Mr. Snyder of the New York firm, who makes so many lawn tennis goods, says of tennis during the coming season: "The Inter-collegiate Association have now adopted our ball, as well as the National Association, and all matches and tournaments will have to be played with it. This renders it necessary that all players should practice with the ball, so that they may be accustomed to it. This is more than a trade question. Putting aside the preference which an American player would naturally give to an American ball, the question of climate comes in. Ayres' balls are made for an English climate, and do not stand the extremes to which our manufacture is exposed and adapted. A ball will have one bound with the thermometer at 40 degrees, and another with it at 90 degrees. We have now adopted Ayres' plan of under-stitching, and our balls will not cut and tear on gravel.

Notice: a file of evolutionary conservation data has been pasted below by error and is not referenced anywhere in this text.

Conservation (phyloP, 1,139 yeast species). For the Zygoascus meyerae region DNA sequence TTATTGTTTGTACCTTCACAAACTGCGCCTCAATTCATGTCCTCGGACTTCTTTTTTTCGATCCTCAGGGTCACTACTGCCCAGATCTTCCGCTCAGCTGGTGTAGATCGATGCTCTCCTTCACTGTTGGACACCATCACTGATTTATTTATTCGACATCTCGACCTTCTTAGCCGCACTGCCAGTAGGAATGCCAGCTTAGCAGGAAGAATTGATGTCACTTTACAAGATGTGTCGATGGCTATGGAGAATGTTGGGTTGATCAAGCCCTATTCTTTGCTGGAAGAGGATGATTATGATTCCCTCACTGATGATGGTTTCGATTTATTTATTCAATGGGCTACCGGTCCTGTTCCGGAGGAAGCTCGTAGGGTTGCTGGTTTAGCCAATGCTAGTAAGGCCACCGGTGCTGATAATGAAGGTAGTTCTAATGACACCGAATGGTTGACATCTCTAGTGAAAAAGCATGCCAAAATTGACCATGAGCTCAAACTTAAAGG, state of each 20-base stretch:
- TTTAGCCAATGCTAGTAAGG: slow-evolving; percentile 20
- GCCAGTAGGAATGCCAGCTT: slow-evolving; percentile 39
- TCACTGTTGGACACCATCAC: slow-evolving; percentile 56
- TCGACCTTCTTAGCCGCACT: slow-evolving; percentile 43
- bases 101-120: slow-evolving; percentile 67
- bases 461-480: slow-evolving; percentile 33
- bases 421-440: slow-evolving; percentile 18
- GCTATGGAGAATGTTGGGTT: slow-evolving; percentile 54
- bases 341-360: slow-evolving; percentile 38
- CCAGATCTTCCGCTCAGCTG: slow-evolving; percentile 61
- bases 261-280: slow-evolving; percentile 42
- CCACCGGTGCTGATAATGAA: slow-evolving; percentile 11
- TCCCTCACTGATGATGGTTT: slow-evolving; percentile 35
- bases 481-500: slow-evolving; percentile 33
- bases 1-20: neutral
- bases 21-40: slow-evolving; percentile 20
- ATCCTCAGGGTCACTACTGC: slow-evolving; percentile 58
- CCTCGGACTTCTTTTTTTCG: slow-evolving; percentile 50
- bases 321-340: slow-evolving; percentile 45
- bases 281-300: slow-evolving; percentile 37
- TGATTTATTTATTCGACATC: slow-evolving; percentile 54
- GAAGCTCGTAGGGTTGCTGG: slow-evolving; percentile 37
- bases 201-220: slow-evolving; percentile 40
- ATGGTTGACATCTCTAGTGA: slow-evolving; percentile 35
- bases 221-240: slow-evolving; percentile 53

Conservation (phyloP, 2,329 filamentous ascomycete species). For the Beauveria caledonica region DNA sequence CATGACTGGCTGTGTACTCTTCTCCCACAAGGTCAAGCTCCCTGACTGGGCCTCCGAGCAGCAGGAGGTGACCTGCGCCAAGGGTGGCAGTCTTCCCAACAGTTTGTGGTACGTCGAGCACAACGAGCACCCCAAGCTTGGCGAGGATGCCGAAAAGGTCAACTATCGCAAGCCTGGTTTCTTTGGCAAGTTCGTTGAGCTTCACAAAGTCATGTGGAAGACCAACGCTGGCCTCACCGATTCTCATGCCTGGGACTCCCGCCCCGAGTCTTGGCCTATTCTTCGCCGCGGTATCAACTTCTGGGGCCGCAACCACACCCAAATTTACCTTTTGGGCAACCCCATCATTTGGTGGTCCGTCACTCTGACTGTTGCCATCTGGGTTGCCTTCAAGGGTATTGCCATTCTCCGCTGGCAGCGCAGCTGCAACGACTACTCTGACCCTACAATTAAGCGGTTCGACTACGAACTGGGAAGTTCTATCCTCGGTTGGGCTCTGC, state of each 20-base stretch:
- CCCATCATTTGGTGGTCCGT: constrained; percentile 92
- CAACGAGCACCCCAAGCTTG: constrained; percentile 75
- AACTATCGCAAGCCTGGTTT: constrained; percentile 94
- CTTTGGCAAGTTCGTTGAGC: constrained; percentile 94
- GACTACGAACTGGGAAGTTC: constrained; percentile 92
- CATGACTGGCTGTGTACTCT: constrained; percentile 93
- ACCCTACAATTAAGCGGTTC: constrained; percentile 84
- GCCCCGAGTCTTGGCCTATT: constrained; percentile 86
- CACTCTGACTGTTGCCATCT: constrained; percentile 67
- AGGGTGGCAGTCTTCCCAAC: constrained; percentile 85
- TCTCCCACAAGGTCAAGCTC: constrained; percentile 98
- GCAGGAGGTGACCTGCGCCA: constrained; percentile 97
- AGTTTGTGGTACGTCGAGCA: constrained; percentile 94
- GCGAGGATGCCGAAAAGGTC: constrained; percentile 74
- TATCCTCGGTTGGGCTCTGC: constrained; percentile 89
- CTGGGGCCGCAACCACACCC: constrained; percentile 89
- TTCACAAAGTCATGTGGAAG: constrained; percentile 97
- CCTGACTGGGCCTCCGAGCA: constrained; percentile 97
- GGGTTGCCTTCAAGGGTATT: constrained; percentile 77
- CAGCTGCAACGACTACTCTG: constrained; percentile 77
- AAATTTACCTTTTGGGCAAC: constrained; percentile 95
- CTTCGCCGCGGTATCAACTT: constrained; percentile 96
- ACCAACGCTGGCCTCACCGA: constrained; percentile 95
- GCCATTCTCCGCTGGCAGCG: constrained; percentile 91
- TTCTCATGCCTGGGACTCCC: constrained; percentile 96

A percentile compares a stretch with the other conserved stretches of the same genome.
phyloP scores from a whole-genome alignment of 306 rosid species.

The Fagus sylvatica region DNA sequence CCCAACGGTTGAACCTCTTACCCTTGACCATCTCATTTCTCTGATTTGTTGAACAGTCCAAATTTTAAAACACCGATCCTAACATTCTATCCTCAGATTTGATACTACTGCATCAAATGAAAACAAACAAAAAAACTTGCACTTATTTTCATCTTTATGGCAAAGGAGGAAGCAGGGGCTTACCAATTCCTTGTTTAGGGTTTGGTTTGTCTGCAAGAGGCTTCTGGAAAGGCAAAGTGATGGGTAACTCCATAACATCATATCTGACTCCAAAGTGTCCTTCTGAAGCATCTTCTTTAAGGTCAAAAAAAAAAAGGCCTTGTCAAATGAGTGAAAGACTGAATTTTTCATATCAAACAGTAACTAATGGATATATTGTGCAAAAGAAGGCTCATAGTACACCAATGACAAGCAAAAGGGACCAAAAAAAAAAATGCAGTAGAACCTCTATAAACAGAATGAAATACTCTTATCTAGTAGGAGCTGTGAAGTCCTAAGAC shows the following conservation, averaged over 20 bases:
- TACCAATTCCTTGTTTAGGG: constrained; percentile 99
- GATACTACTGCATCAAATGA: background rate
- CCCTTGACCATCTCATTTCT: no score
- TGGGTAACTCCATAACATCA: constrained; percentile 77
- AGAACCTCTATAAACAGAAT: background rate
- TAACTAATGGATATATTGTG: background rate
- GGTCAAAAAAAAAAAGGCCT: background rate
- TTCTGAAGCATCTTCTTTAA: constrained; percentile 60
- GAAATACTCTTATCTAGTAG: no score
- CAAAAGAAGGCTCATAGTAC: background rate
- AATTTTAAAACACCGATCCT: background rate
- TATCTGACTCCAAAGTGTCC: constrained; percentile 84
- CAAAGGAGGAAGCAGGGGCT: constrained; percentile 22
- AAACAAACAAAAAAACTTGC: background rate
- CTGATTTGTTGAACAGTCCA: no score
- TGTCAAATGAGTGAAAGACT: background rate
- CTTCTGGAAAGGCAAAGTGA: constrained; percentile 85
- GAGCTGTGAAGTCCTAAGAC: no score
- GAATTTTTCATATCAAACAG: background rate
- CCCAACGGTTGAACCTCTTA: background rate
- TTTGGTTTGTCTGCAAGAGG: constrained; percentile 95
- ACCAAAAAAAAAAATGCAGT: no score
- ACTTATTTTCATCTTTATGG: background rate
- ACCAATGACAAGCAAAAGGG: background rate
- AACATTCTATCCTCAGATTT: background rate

"With regard to costumes, the more favorite is a white flannel suit and trousers, not knickerbockers.
"We are making some very handy rackets, adapted to ladies, and I can tell you our store is quite a picture gallery sometimes on a fine afternoon. I don't know whether it is that handsome women play tennis or playing tennis produces handsome women, but it must be one or the other."